Sagar Lonial, MD, FACP: One of the unique adverse events associated with belantamab mafodotin is an ocular toxicity: keratopathy. Functionally, what that means is that patients develop microcysts in the cornea, and those microcysts cannot be seen by you or me unless we have a slit lamp examination. To give belantamab mafodotin, it is important that you partner with an eye care professional so that they can do slit lamp exams before each dose of belantamab mafodotin is administered. One may say, “This sounds complicated. Do you have to have a specific ophthalmologist to work with?” One of the important take-home messages is this: if you can find an ophthalmologist to work with, that is great, but even an optometrist can see and grade the keratopathy as evidenced by microcysts using a routine slit lamp exam.
If you look at all the patients who were treated at the 2.5 mg/kg dose, roughly 70% of patients had some form of keratopathy as demonstrated by an exam from an ophthalmologist. It is important to recognize that every exam finding does not correlate to clinical findings, so finding that intersection between exam and clinical findings is what you do in partnership with your eye care professional before you give a dose of belantamab mafodotin. As an example, if we look at the DREAMM-2 study, in the 2.5 mg/kg group, as I mentioned, 70% of patients may have keratopathy as measured by an exam finding, but only 50% have any true symptoms at all. The most common symptoms that we see are dry or itchy eyes, which can sometimes be alleviated through lubricating eye drops, which are recommended at the time you start belantamab mafodotin therapy.
If you drill further down in the data, only 18% of patients had changes in visual acuity, which means a reduction greater than 20/50 in their best eye. While you may see 50% of patients who had some symptoms like dry or itchy eyes, only 1 out of 5 patients will have any true changes in visual acuity. In the DREAMM-2 study, only 3%, or 3 patients, had to discontinue belantamab mafodotin because of ocular issues. The keys to managing ocular issues are dose holding or dose modification. This is unlike other medications where, when you hold the dose, you have this fear that you are going to lose control, particularly in the context of refractory myeloma. Because the half-life of belantamab mafodotin can be so long in some patients, only 10% to 15% of patients lost control of their disease during dose holding or dose modification. It is OK to hold the dose until the keratopathy or symptoms improve such that you can reinitiate therapy. In some patients, the dose was held 6 weeks or longer, so that is OK. Allow the keratopathy to resolve with dose holding and dose modifications.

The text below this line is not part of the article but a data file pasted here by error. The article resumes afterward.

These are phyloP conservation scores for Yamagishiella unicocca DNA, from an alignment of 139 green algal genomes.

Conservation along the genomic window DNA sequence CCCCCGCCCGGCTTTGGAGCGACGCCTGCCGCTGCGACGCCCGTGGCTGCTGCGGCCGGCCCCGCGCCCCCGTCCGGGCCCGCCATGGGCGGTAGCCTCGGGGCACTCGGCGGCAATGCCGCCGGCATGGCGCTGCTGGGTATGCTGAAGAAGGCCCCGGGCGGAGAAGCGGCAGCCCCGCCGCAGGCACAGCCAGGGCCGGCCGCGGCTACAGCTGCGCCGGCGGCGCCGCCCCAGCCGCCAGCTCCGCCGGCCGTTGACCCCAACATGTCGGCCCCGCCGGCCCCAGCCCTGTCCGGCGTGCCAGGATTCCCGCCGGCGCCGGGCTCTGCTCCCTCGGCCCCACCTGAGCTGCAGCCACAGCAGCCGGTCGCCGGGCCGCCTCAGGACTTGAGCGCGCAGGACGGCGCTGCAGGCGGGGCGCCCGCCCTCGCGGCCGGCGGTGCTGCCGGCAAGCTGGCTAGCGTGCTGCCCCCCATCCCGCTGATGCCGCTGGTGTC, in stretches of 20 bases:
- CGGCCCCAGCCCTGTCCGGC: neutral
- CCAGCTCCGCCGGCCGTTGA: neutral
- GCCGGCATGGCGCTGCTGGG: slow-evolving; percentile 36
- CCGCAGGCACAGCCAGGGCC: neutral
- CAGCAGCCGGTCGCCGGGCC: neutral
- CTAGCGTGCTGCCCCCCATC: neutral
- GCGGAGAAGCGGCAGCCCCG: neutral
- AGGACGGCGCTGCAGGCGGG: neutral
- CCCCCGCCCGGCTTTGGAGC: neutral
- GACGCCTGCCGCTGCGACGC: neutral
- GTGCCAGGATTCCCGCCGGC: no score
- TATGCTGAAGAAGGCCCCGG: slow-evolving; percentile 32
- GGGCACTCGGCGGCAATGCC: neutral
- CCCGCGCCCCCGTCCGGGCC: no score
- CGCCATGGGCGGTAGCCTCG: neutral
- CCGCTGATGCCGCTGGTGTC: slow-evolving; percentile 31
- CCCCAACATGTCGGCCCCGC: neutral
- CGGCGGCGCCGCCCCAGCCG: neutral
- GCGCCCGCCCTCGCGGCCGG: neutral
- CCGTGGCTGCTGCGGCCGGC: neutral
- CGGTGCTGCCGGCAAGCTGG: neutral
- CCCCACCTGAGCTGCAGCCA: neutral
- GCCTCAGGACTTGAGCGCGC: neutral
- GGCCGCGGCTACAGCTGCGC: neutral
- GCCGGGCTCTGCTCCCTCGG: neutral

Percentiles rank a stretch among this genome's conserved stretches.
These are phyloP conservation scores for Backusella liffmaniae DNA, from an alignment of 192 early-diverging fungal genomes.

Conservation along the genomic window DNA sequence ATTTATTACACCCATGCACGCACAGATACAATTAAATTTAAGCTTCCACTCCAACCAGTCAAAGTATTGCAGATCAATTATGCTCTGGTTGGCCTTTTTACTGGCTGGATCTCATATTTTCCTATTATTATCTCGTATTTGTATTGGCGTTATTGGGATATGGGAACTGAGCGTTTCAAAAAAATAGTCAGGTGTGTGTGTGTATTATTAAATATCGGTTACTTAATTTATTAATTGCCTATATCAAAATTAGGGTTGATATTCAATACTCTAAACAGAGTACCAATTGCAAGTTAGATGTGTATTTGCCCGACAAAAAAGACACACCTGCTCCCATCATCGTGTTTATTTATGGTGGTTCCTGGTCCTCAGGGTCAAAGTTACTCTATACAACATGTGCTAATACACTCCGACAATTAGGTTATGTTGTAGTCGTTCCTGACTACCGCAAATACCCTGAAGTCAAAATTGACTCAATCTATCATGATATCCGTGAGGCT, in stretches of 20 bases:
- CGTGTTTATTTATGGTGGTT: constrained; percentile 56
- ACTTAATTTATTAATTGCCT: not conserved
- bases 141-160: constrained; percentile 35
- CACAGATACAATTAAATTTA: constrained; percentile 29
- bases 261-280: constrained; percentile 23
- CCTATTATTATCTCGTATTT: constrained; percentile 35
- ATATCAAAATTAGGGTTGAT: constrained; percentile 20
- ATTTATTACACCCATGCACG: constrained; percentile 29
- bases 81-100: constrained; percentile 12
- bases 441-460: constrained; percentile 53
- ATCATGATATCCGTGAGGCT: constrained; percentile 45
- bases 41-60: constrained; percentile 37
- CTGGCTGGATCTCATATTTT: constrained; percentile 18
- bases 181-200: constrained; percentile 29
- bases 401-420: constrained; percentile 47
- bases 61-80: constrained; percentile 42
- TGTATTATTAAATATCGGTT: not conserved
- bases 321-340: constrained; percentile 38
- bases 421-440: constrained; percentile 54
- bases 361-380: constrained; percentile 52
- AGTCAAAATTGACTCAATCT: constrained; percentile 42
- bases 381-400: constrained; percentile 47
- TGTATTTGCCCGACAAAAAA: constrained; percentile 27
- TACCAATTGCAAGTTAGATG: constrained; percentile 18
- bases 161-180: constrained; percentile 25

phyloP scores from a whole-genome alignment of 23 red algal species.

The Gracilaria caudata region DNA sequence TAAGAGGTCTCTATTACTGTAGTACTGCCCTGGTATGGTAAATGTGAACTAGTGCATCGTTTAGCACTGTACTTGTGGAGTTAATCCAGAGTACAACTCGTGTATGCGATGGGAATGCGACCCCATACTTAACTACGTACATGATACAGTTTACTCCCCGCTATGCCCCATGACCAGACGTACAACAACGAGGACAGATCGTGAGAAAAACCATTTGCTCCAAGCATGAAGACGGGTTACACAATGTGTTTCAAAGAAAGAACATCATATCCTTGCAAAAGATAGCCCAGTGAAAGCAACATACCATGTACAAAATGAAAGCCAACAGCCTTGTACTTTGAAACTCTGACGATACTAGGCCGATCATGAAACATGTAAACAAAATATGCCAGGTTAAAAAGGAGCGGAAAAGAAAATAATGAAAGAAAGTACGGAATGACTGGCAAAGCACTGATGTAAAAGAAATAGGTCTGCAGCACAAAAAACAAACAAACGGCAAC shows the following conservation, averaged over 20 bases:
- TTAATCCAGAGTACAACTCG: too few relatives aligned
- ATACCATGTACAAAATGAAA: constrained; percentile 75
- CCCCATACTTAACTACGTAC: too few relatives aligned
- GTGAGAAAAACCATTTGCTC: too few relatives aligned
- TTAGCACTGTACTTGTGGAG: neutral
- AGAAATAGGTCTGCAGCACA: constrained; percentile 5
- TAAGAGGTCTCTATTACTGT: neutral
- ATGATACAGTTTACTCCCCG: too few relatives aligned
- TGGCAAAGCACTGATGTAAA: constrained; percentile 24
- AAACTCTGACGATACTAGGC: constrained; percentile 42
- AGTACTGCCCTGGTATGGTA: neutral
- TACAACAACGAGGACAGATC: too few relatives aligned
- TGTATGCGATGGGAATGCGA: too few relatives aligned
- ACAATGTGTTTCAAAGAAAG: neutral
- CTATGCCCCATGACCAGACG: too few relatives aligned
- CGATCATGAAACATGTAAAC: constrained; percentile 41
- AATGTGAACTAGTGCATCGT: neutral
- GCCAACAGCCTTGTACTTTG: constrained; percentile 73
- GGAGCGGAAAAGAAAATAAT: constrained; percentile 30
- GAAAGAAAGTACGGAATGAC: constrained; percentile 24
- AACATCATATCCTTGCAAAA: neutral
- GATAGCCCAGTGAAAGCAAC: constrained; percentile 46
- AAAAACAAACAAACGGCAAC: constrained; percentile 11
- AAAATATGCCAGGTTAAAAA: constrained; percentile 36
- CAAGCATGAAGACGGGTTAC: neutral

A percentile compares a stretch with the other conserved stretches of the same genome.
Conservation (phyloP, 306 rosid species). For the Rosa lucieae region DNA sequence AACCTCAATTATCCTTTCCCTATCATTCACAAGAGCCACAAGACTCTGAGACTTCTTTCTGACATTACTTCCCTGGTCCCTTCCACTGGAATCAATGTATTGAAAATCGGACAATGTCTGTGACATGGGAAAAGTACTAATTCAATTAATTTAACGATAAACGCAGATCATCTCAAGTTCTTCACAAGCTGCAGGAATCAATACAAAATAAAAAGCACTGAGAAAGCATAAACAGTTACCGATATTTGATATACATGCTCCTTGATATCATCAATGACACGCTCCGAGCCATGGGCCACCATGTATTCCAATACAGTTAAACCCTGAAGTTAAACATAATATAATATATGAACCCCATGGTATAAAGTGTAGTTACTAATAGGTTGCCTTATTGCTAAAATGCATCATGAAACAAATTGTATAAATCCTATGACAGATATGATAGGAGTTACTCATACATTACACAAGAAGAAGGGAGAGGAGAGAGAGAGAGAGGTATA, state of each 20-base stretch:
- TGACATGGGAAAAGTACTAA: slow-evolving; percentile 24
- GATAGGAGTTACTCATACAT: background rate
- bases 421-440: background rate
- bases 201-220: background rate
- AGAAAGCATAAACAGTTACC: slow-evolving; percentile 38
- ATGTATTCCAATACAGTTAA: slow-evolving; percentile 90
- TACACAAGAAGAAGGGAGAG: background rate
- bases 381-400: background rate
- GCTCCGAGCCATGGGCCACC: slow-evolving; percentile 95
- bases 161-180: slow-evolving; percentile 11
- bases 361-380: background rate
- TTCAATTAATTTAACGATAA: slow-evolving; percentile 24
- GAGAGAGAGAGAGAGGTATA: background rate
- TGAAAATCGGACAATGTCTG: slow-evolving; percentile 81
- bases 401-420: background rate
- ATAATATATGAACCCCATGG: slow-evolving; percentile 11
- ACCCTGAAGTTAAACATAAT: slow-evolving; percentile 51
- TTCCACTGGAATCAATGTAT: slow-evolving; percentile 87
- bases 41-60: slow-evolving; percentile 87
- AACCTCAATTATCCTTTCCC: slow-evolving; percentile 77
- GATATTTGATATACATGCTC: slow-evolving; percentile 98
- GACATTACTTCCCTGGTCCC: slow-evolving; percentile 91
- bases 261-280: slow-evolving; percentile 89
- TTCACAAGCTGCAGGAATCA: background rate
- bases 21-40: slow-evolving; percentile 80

We know from longer-term follow-up that almost no patients had irreversible ocular changes: they almost all recovered. The ones for whom we cannot say that with clarity are because they progressed or came off study and had other treatments that were administered to them at that point. It is not like there are patients who have irreversible ocular toxicity. From what we know about the data, that is not a significant concern with appropriate dose holding, dose modification, and partnerships with eye care professionals.
Asim V. Farooq, MD: The DREAMM-2 trial for belantamab mafodotin showed us the ocular adverse effects. In terms of ocular safety, it was important to develop an understanding of what the rate of ocular toxicity that occurs with this drug is, as well as what the impact on visual acuity and visual function is. What are the short-term and long-term implications for patients?
In general, the DREAMM-2 study showed from an ocular safety standpoint that a significant proportion of patients develop ocular adverse effects. Most predominantly, this includes the finding of microcyst-like changes within the corneal epithelium, which in our University of Chicago Medical Center recent paper, we have called microcyst-like epithelial changes, or MECs. Roughly 70% of patients in the DREAMM-2 study developed these MECs.
We also know, based on looking at both the location data, meaning location within the cornea that these lesions were present, as well as the impact on visual acuity, that in a significant number of patients who develop these microcyst-like changes, there is no impact on visual acuity. That is reassuring. In other words, for a number of patients who will develop these lesions within the cornea, they will continue to have their baseline vision or vision to pursue their activities of daily living. However, a significant portion of patients, closer to about 50%, had some decrease in vision associated with these lesions.
We have some parameters by which that decrease in visual acuity was defined. For anyone with a decrease of greater than 1 line of visual acuity, we would pick them up using our visual acuity metrics in the DREAMM-2 study. With that being said, the patients who developed both MECs and a decrease in visual acuity, at the time of data cutoff for all those patients for whom there was adequate follow-up, these lesions and their visual acuity returned. The lesions resolve and visual acuity returned back to baseline.
From a safety standpoint, what we are seeing with belantamab and what we saw in the DREAMM-2 study was that a significant majority of patients developed cornea lesions, which we call microcyst-like epithelial changes. A significant portion, although not all of them, roughly 50%, also had some level of decrease in visual acuity, but the patients for whom we had follow-up at the time of data cutoff, they resolved. We also saw that, with a number of patients—and I have seen on my own anecdotal experience—with dose holds and dose reductions, these lesions also tend to recover. That was valuable information that was provided as a result of the DREAMM-2 study.
Transcript Edited for Clarity